You can now take a self-guided literary walking tour of Brooklyn

Visit important literary landmarks inspired Patti Smith, Biggie Smalls and others.

Anna Rahmanan
Written by
Anna Rahmanan
Brooklyn brownstones
Photograph: Shutterstock

It's one thing to read about Brooklyn and yet another thing to visit the landmarks that have turned it into the stuff of literary legend.

A new audio tour by the Brooklyn Public Library seeks to explore the lives of the characters and authors that call the borough home in fiction and in real life. From Patti Smith to Biggie Smalls, Howard Zinn to Tanwi Nandini Islam, the guide covers a total of 16 writers over eight miles of Brooklyn. You can also expect to stop at important public libraries the likes of Washington Irving and Clinton Hill, which, according to an official press release, "played an important role in the lives of the featured author[s]."

Expect the entire tour, which can virtually start off from anywhere in Brooklyn, to take at least two hours to complete, depending on how many stops you wish to make along the way. 

There are two ways to participate. Folks can either download the Otocast app on their phones and search for "BPL" or opt for the browser version of the tour, which can be found right here.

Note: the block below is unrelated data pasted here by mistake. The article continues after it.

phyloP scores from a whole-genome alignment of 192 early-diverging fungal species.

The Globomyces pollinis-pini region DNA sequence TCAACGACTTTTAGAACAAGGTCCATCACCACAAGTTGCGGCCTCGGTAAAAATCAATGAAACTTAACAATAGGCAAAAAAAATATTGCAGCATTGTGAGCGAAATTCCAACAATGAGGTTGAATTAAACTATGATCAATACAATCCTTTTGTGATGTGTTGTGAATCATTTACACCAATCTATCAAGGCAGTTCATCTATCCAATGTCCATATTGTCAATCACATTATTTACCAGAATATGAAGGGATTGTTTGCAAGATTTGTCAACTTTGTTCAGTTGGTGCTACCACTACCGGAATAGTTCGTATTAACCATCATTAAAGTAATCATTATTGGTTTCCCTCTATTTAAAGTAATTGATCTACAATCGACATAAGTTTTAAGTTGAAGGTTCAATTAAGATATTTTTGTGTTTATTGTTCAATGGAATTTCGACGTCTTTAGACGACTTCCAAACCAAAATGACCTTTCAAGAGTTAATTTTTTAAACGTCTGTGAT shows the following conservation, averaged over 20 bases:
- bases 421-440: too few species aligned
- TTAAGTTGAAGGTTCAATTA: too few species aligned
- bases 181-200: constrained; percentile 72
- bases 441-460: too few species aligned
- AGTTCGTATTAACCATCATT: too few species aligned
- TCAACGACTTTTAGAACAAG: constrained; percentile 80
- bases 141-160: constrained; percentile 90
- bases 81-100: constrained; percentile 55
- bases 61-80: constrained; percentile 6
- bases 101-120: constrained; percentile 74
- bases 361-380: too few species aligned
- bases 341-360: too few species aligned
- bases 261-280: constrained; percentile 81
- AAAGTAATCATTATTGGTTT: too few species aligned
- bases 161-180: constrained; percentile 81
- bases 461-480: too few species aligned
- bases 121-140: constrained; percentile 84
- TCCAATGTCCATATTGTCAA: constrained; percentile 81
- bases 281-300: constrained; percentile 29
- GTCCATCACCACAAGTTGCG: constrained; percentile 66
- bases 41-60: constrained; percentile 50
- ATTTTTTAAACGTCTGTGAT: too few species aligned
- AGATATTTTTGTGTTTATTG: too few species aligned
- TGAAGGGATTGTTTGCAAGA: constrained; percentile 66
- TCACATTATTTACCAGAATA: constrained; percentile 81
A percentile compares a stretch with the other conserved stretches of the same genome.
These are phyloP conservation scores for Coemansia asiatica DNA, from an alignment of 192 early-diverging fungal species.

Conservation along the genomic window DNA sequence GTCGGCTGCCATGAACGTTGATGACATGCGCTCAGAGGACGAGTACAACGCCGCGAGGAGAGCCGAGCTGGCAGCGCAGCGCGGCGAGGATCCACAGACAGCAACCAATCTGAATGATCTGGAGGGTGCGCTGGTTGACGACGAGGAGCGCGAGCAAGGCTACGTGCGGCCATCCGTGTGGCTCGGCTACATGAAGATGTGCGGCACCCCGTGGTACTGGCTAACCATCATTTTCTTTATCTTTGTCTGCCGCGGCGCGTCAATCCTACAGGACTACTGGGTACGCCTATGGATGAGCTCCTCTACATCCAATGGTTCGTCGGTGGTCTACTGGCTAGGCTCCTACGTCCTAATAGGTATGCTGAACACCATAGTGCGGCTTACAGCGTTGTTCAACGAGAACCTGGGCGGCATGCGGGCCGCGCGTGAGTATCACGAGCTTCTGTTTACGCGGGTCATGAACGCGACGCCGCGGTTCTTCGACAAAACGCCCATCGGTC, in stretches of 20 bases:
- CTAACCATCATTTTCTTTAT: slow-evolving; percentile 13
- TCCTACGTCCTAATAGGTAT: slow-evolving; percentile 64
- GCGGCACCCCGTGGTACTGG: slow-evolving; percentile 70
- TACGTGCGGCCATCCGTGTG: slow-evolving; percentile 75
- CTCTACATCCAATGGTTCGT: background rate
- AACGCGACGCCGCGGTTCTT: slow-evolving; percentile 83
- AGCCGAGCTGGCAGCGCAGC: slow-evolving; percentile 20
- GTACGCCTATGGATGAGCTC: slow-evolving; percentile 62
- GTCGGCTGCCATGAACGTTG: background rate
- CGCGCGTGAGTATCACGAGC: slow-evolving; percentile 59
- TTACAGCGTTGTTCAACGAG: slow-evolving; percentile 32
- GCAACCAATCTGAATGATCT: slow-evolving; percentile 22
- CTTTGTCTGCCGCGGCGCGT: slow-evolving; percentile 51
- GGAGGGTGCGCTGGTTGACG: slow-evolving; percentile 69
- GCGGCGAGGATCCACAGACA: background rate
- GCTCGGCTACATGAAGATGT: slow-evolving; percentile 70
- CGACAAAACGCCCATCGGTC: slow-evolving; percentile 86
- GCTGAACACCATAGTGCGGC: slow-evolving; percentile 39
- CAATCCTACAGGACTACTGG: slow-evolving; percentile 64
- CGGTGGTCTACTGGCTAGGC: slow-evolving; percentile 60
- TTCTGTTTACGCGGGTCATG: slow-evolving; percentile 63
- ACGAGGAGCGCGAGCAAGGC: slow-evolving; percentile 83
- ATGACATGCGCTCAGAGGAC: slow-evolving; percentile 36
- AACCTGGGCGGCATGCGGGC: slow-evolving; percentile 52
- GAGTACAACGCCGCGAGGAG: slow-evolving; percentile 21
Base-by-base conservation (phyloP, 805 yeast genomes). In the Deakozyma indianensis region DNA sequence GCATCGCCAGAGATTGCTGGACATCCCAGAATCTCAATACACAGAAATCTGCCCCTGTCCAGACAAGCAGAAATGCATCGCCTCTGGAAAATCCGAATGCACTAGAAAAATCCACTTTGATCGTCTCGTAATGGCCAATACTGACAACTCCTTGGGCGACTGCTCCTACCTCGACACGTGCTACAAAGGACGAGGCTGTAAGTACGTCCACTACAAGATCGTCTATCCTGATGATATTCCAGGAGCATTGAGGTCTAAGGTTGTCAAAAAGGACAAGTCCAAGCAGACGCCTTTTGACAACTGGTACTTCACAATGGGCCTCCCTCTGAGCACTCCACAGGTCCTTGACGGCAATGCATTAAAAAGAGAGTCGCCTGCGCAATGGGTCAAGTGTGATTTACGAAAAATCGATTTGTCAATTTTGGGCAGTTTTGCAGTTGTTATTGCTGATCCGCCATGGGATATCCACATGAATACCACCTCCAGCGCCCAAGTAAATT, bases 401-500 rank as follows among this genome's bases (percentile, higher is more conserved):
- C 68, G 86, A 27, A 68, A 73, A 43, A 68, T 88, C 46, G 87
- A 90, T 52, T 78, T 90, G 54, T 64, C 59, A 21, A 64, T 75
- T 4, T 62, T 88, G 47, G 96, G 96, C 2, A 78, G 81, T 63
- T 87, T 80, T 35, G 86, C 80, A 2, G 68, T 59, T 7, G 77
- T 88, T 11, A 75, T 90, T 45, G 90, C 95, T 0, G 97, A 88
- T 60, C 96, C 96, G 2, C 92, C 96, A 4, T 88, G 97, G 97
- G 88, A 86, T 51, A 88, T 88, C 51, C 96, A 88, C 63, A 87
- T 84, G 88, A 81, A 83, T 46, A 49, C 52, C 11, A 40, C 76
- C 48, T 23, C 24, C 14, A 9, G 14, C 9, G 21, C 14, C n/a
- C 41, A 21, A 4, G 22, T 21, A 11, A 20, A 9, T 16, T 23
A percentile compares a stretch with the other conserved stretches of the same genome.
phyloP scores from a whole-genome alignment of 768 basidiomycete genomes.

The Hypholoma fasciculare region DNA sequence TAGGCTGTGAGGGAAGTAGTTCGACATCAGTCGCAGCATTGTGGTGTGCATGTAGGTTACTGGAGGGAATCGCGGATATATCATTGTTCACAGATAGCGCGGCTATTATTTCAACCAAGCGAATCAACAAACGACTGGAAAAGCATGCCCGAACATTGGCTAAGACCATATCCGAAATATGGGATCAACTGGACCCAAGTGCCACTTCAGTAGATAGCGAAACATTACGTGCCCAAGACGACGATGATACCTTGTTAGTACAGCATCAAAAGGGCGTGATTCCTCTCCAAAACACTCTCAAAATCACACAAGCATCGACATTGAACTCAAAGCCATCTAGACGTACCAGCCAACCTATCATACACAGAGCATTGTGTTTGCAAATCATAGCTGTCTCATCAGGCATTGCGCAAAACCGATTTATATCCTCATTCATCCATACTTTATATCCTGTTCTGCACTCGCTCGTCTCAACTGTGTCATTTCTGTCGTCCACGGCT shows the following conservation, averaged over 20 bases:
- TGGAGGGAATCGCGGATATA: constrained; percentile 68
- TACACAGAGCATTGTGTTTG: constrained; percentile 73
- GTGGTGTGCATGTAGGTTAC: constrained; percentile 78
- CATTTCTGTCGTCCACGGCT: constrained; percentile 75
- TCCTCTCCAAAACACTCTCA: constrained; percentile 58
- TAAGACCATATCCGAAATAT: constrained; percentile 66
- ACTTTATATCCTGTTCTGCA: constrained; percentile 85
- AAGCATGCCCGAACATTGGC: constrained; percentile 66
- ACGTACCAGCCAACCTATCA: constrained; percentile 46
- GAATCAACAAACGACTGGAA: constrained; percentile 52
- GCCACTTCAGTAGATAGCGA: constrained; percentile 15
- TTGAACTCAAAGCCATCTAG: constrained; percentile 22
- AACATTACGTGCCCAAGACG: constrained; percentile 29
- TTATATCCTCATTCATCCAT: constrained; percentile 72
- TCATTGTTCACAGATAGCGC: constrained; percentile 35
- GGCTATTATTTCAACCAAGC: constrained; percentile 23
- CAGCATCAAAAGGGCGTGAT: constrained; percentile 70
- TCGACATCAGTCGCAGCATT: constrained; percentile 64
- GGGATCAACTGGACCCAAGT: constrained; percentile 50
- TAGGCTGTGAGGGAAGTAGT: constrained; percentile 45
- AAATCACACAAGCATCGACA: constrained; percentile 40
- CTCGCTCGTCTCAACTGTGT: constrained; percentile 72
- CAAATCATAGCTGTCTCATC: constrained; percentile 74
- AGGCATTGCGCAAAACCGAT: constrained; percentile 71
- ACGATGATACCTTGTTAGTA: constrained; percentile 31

Either way, expect text, images and audio narrations to pepper your journey. 

Among the notable addresses you can stop at: 175 Carlton Avenue, Richard Wright's home during the writing of Native Son; 160 Hall Street in Clinton Hill, the one-time residence of Smith and Robert Mapplethorpe; the Brownsville Library, a childhood destination for writer Alfred Kazin; and 1328 Putnam Avenue, where Jacqueline Woodson went to elementary school.

Of course, every book mentioned on the tour is available for checkout at most Brooklyn Public Library branches. Here's a full list of them.  

One more note: whether you decide to enjoy the self-guided walk, we suggest you add every single tome that is part of the experience to your must-read list. They are all quintessential New York books, after all.

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